Morris, M. C., Evans, D. A., Schneider, J. A., Tangney, C. C., Bienias, J. L., & Aggarwal, N. T. (2006). Dietary folate and vitamins B-12 and B-6 not associated with incident Alzheimer's disease. Journal of Alzheimer's Disease : JAD, 9(4), pp. 435-43.
    Morris MC, et al. Dietary Folate and Vitamins B-12 and B-6 Not Associated With Incident Alzheimer's Disease. J Alzheimers Dis. 2006;9(4):435-43. PubMed PMID: 16917153.
    * Article titles in AMA citation format should be in sentence-case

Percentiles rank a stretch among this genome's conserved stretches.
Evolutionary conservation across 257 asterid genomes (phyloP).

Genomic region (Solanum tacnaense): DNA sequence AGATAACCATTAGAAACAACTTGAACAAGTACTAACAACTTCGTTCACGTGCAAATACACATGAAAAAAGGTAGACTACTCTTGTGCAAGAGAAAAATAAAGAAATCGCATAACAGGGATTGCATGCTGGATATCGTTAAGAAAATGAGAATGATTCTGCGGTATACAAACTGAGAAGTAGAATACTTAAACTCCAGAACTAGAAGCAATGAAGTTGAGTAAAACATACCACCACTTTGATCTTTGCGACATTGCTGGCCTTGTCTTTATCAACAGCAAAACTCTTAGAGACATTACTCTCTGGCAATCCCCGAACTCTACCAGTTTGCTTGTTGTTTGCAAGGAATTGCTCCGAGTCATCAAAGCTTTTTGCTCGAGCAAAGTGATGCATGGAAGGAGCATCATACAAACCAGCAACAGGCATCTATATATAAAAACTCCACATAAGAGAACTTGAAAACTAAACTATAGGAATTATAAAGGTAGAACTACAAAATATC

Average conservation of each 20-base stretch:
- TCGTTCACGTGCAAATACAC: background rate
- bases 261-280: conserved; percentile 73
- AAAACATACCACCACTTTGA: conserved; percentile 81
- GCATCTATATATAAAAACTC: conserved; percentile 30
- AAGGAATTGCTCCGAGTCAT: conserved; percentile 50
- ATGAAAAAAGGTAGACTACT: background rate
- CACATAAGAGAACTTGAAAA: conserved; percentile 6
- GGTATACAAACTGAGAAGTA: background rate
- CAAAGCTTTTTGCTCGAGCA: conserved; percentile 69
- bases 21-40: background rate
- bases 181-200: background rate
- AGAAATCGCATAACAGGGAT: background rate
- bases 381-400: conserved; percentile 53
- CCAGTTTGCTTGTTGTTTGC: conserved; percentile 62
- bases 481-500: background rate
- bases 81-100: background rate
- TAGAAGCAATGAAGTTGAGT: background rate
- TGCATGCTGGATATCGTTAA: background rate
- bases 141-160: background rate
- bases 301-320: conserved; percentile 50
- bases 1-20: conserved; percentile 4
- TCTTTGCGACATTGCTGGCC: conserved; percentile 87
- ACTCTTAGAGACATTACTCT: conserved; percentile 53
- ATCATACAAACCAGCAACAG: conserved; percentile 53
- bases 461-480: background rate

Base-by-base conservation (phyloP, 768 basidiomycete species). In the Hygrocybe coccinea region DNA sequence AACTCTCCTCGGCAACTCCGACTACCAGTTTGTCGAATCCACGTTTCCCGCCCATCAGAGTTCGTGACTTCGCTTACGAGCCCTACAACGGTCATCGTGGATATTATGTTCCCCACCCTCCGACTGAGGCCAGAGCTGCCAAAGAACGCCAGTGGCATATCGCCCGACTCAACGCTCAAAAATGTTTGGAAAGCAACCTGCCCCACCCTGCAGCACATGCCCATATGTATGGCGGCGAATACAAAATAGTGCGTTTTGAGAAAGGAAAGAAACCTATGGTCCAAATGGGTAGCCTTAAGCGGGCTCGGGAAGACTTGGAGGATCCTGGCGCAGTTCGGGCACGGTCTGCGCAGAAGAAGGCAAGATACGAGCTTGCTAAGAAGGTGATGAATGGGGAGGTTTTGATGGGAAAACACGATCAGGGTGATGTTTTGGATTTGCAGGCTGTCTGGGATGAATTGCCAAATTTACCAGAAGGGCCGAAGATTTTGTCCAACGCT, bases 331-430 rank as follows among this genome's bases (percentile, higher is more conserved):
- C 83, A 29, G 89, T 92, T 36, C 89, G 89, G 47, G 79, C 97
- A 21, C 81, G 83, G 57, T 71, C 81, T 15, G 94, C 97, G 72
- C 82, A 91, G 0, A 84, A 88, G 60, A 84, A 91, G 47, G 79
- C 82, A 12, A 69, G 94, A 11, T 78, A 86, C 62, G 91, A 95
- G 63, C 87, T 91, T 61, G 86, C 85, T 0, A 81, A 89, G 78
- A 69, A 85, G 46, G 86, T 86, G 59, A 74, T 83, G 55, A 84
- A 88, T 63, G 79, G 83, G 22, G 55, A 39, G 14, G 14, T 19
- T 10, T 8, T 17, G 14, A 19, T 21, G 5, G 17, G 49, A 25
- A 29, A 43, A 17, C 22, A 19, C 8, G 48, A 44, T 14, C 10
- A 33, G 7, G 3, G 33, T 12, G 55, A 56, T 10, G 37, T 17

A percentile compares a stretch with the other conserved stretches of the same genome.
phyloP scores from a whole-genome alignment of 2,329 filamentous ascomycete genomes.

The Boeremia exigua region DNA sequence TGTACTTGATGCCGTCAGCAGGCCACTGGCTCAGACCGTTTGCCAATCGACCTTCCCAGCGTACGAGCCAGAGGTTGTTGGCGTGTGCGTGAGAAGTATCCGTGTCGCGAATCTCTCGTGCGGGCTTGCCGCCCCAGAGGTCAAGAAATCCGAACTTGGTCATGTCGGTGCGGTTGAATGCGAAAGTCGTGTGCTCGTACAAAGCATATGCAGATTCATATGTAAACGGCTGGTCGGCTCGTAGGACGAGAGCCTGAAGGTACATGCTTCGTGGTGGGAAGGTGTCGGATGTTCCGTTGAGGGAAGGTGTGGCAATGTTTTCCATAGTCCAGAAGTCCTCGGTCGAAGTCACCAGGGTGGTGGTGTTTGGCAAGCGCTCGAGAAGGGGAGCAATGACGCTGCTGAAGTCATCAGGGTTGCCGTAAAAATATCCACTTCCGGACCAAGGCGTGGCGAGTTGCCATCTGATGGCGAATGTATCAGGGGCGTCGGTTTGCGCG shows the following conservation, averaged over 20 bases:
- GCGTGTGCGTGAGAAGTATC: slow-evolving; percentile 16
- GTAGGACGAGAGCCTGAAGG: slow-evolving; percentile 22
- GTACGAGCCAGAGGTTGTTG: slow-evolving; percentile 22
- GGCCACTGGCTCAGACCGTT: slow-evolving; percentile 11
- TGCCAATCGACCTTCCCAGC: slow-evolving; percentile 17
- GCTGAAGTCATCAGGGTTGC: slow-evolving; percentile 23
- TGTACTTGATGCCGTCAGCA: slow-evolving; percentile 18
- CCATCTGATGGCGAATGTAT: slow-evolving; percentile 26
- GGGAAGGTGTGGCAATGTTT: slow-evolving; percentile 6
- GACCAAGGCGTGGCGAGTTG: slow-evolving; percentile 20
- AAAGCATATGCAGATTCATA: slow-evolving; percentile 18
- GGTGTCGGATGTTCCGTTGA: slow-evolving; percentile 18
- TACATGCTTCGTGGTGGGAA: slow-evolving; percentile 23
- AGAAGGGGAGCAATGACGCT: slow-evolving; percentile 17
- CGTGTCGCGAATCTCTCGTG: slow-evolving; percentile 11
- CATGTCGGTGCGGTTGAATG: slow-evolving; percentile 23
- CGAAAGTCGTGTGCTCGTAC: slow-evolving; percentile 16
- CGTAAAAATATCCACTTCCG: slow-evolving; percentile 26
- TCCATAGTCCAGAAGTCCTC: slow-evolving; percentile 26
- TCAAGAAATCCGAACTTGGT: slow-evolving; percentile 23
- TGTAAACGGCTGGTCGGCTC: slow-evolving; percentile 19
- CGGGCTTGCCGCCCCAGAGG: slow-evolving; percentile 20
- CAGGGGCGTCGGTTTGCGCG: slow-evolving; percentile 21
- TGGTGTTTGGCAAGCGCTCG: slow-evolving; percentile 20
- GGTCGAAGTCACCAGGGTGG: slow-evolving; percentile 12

TY - JOUR T1 - Dietary folate and vitamins B-12 and B-6 not associated with incident Alzheimer's disease. AU - Morris,Martha Clare, AU - Evans,Denis A, AU - Schneider,Julie A, AU - Tangney,Christine C, AU - Bienias,Julia L, AU - Aggarwal,Neelum T, PY - 2006/8/19/pubmed PY - 2006/11/1/medline PY - 2006/8/19/entrez SP - 435 EP - 43 JF - Journal of Alzheimer's disease : JAD JO - J. Alzheimers Dis. VL - 9 IS - 4 N2 - CONTEXT: It is currently not known whether dietary intakes of folate and vitamins B12 and B6, co-factors in the methylation of homocysteine, protect against Alzheimer's disease. OBJECTIVE: To examine the association between risk of incident Alzheimer's disease and dietary intakes of folate, vitamin B-12, and vitamin B-6. DESIGN: Prospective cohort study. SETTING: Geographically defined biracial Chicago community. PARTICIPANTS: 1,041 residents, aged 65 years and older, initially free of Alzheimer's disease and followed a median 3.9 years for the development of incident disease. MAIN OUTCOME MEASURE: Probable Alzheimer's disease identified through structured clinical neurological evaluation using standardized criteria. RESULTS: A total of 162 persons developed incident Alzheimer's disease during follow-up. In logistic regression models adjusted for age, sex, race, education, cognitive activities, APOE-epsilon4, and dietary intakes of vitamin E in food and total niacin, there was no association between risk of developing Alzheimer's disease and quintiles of folate intake or of vitamin B-12 intake. The adjusted odds ratio was 1.6 (95% confidence interval: 0.5, 5.2) for persons in the highest quintile of total folate intake (median of 752.7 microg/d) compared with persons in the lowest quintile of intake (median, 202.8 microg/d). Compared with persons in the first quintile of total vitamin B-12 intake (median, 3.1 microg/d) the odds ratio was 0.6 (95% confidence interval: 0.2, 1.6) for persons in the fifth quintile of intake (median, 20.6 microg/d). Intake of vitamin B-6 was not associated with incident Alzheimer's disease after control for dietary intakes of vitamin E and total niacin. CONCLUSION: Dietary intakes of folate, vitamin B-12, or vitamin B-6 do not appear to be associated with the development of Alzheimer's disease. SN - 1387-2877 UR - https://www.unboundmedicine.com/medline/citation/16917153/Dietary_folate_and_vitamins_B_12_and_B_6_not_associated_with_incident_Alzheimer's_disease_ L2 - https://content.iospress.com/openurl?genre=article&issn=1387-2877&volume=9&issue=4&spage=435 DB - PRIME DP - Unbound Medicine ER -